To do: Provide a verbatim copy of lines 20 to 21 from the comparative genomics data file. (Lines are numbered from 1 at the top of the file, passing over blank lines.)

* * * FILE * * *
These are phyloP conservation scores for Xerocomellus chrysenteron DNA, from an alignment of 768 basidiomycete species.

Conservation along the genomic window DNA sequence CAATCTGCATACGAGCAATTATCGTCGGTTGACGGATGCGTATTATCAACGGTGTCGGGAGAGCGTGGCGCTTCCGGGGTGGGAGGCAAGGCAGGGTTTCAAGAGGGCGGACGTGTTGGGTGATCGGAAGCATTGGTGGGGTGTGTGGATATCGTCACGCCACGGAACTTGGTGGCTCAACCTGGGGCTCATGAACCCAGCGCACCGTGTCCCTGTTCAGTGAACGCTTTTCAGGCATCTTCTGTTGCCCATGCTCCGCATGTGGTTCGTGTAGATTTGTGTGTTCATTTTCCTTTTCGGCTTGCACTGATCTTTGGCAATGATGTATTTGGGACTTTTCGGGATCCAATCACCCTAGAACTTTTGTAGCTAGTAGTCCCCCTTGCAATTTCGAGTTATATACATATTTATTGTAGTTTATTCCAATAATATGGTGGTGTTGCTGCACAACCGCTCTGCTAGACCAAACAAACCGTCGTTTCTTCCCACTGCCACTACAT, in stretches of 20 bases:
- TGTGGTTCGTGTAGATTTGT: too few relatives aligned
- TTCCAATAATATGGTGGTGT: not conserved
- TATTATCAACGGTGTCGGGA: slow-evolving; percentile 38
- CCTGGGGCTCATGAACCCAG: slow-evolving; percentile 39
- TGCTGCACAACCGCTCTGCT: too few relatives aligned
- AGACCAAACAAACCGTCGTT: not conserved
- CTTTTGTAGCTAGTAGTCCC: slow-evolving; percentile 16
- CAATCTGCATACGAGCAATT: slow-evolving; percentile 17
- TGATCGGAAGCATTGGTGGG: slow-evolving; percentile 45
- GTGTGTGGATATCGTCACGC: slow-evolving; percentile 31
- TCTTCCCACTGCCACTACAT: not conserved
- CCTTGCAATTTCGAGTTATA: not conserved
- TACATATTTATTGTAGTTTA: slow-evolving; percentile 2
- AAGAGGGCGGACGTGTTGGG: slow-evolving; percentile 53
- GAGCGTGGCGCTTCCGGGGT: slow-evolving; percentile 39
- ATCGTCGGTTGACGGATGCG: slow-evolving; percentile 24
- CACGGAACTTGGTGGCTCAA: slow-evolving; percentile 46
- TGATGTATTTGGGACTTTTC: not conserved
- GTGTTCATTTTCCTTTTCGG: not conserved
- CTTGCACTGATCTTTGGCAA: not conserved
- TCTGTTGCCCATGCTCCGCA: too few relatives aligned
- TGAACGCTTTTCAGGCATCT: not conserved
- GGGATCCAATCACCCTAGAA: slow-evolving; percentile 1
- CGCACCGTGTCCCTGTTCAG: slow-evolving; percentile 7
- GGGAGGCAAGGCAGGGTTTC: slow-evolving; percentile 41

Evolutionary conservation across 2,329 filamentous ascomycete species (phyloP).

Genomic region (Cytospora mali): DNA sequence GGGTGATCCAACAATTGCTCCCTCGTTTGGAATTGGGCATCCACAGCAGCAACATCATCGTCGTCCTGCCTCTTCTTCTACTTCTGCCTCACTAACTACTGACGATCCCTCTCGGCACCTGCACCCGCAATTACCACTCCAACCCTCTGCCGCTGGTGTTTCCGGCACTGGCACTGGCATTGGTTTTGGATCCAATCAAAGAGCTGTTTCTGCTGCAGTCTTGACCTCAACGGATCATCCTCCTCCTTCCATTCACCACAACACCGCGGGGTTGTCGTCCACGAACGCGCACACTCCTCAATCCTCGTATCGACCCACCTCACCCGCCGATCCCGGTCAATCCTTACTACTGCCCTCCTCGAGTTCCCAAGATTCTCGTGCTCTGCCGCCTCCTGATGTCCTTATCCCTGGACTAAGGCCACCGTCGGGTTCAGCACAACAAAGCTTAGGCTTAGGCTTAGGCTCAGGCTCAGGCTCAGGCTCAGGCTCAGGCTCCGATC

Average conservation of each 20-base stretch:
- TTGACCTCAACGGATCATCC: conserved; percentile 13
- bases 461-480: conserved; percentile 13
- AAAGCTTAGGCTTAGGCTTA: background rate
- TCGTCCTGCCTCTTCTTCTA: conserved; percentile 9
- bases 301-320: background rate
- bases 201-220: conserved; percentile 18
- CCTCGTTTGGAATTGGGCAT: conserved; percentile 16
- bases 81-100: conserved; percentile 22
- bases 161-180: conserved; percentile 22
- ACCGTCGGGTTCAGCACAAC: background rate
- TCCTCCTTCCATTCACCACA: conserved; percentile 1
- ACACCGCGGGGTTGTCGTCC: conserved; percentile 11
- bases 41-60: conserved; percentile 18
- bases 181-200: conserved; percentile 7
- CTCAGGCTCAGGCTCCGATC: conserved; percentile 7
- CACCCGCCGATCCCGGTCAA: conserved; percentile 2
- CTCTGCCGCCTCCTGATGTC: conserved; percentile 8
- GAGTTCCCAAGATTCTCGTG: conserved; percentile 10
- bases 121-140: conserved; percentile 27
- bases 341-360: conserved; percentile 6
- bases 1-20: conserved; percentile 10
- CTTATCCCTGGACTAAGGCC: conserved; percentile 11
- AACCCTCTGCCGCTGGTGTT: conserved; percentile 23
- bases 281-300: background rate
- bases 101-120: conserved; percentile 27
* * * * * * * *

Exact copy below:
- TGATGTATTTGGGACTTTTC: not conserved
- GTGTTCATTTTCCTTTTCGG: not conserved